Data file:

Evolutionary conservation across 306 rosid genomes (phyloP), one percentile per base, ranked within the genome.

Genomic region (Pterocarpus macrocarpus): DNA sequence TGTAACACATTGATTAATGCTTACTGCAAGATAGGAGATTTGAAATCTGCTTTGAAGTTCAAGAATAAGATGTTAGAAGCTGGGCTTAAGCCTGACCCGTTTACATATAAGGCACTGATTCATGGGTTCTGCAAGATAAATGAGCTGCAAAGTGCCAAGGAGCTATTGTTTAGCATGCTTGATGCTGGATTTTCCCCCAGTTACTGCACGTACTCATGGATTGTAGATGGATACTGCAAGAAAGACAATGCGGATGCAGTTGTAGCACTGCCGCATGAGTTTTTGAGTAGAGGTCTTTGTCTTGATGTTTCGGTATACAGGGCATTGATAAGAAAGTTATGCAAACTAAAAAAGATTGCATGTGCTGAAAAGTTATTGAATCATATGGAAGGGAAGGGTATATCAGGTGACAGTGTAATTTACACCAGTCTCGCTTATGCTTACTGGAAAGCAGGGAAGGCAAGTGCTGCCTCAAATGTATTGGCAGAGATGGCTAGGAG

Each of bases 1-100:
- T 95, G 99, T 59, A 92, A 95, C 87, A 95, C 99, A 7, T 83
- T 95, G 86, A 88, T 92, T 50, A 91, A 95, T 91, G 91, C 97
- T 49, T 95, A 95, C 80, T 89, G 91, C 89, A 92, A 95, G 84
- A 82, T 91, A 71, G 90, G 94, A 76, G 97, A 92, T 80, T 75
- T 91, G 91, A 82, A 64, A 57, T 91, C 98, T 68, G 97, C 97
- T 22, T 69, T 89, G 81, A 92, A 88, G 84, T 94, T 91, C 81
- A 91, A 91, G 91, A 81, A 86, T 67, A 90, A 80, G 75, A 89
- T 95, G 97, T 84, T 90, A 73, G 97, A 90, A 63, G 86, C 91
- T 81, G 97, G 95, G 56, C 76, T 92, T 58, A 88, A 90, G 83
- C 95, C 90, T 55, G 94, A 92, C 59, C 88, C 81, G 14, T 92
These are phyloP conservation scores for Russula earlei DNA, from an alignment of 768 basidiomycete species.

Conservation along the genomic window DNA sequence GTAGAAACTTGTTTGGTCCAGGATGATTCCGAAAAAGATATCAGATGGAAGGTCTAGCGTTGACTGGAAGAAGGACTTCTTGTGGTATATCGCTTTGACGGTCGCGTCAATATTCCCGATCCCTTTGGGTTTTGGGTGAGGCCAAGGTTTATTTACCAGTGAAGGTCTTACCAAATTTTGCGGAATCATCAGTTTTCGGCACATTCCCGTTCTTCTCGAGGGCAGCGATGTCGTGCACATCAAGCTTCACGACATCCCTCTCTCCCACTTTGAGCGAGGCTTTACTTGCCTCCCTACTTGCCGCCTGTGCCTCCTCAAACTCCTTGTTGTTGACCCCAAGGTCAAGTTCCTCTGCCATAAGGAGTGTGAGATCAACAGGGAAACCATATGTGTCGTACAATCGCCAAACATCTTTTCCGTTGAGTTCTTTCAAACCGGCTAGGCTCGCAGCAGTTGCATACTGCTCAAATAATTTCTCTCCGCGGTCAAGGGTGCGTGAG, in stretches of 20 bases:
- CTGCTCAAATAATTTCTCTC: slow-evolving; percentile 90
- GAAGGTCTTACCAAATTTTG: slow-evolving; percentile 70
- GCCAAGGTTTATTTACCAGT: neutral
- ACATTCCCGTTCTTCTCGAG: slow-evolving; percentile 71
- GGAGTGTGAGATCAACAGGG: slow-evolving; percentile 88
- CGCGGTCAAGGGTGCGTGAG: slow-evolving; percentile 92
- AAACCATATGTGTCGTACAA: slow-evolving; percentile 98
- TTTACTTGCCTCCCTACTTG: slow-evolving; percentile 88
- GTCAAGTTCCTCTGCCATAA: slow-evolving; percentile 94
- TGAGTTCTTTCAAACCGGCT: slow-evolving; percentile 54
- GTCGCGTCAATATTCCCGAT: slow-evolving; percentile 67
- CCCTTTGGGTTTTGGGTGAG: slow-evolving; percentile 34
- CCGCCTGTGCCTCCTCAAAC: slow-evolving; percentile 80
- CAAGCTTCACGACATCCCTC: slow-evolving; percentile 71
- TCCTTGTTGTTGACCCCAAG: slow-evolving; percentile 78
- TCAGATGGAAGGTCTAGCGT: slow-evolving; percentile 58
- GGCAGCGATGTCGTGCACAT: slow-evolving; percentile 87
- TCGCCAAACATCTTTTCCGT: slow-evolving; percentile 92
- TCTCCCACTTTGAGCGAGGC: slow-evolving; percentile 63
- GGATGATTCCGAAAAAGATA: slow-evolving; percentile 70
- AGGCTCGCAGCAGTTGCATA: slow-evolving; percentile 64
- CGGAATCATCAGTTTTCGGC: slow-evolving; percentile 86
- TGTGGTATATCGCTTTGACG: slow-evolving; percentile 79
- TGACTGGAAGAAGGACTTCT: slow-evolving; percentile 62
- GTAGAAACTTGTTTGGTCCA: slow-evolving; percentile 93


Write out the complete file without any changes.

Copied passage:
Evolutionary conservation across 306 rosid genomes (phyloP), one percentile per base, ranked within the genome.

Genomic region (Pterocarpus macrocarpus): DNA sequence TGTAACACATTGATTAATGCTTACTGCAAGATAGGAGATTTGAAATCTGCTTTGAAGTTCAAGAATAAGATGTTAGAAGCTGGGCTTAAGCCTGACCCGTTTACATATAAGGCACTGATTCATGGGTTCTGCAAGATAAATGAGCTGCAAAGTGCCAAGGAGCTATTGTTTAGCATGCTTGATGCTGGATTTTCCCCCAGTTACTGCACGTACTCATGGATTGTAGATGGATACTGCAAGAAAGACAATGCGGATGCAGTTGTAGCACTGCCGCATGAGTTTTTGAGTAGAGGTCTTTGTCTTGATGTTTCGGTATACAGGGCATTGATAAGAAAGTTATGCAAACTAAAAAAGATTGCATGTGCTGAAAAGTTATTGAATCATATGGAAGGGAAGGGTATATCAGGTGACAGTGTAATTTACACCAGTCTCGCTTATGCTTACTGGAAAGCAGGGAAGGCAAGTGCTGCCTCAAATGTATTGGCAGAGATGGCTAGGAG

Each of bases 1-100:
- T 95, G 99, T 59, A 92, A 95, C 87, A 95, C 99, A 7, T 83
- T 95, G 86, A 88, T 92, T 50, A 91, A 95, T 91, G 91, C 97
- T 49, T 95, A 95, C 80, T 89, G 91, C 89, A 92, A 95, G 84
- A 82, T 91, A 71, G 90, G 94, A 76, G 97, A 92, T 80, T 75
- T 91, G 91, A 82, A 64, A 57, T 91, C 98, T 68, G 97, C 97
- T 22, T 69, T 89, G 81, A 92, A 88, G 84, T 94, T 91, C 81
- A 91, A 91, G 91, A 81, A 86, T 67, A 90, A 80, G 75, A 89
- T 95, G 97, T 84, T 90, A 73, G 97, A 90, A 63, G 86, C 91
- T 81, G 97, G 95, G 56, C 76, T 92, T 58, A 88, A 90, G 83
- C 95, C 90, T 55, G 94, A 92, C 59, C 88, C 81, G 14, T 92
These are phyloP conservation scores for Russula earlei DNA, from an alignment of 768 basidiomycete species.

Conservation along the genomic window DNA sequence GTAGAAACTTGTTTGGTCCAGGATGATTCCGAAAAAGATATCAGATGGAAGGTCTAGCGTTGACTGGAAGAAGGACTTCTTGTGGTATATCGCTTTGACGGTCGCGTCAATATTCCCGATCCCTTTGGGTTTTGGGTGAGGCCAAGGTTTATTTACCAGTGAAGGTCTTACCAAATTTTGCGGAATCATCAGTTTTCGGCACATTCCCGTTCTTCTCGAGGGCAGCGATGTCGTGCACATCAAGCTTCACGACATCCCTCTCTCCCACTTTGAGCGAGGCTTTACTTGCCTCCCTACTTGCCGCCTGTGCCTCCTCAAACTCCTTGTTGTTGACCCCAAGGTCAAGTTCCTCTGCCATAAGGAGTGTGAGATCAACAGGGAAACCATATGTGTCGTACAATCGCCAAACATCTTTTCCGTTGAGTTCTTTCAAACCGGCTAGGCTCGCAGCAGTTGCATACTGCTCAAATAATTTCTCTCCGCGGTCAAGGGTGCGTGAG, in stretches of 20 bases:
- CTGCTCAAATAATTTCTCTC: slow-evolving; percentile 90
- GAAGGTCTTACCAAATTTTG: slow-evolving; percentile 70
- GCCAAGGTTTATTTACCAGT: neutral
- ACATTCCCGTTCTTCTCGAG: slow-evolving; percentile 71
- GGAGTGTGAGATCAACAGGG: slow-evolving; percentile 88
- CGCGGTCAAGGGTGCGTGAG: slow-evolving; percentile 92
- AAACCATATGTGTCGTACAA: slow-evolving; percentile 98
- TTTACTTGCCTCCCTACTTG: slow-evolving; percentile 88
- GTCAAGTTCCTCTGCCATAA: slow-evolving; percentile 94
- TGAGTTCTTTCAAACCGGCT: slow-evolving; percentile 54
- GTCGCGTCAATATTCCCGAT: slow-evolving; percentile 67
- CCCTTTGGGTTTTGGGTGAG: slow-evolving; percentile 34
- CCGCCTGTGCCTCCTCAAAC: slow-evolving; percentile 80
- CAAGCTTCACGACATCCCTC: slow-evolving; percentile 71
- TCCTTGTTGTTGACCCCAAG: slow-evolving; percentile 78
- TCAGATGGAAGGTCTAGCGT: slow-evolving; percentile 58
- GGCAGCGATGTCGTGCACAT: slow-evolving; percentile 87
- TCGCCAAACATCTTTTCCGT: slow-evolving; percentile 92
- TCTCCCACTTTGAGCGAGGC: slow-evolving; percentile 63
- GGATGATTCCGAAAAAGATA: slow-evolving; percentile 70
- AGGCTCGCAGCAGTTGCATA: slow-evolving; percentile 64
- CGGAATCATCAGTTTTCGGC: slow-evolving; percentile 86
- TGTGGTATATCGCTTTGACG: slow-evolving; percentile 79
- TGACTGGAAGAAGGACTTCT: slow-evolving; percentile 62
- GTAGAAACTTGTTTGGTCCA: slow-evolving; percentile 93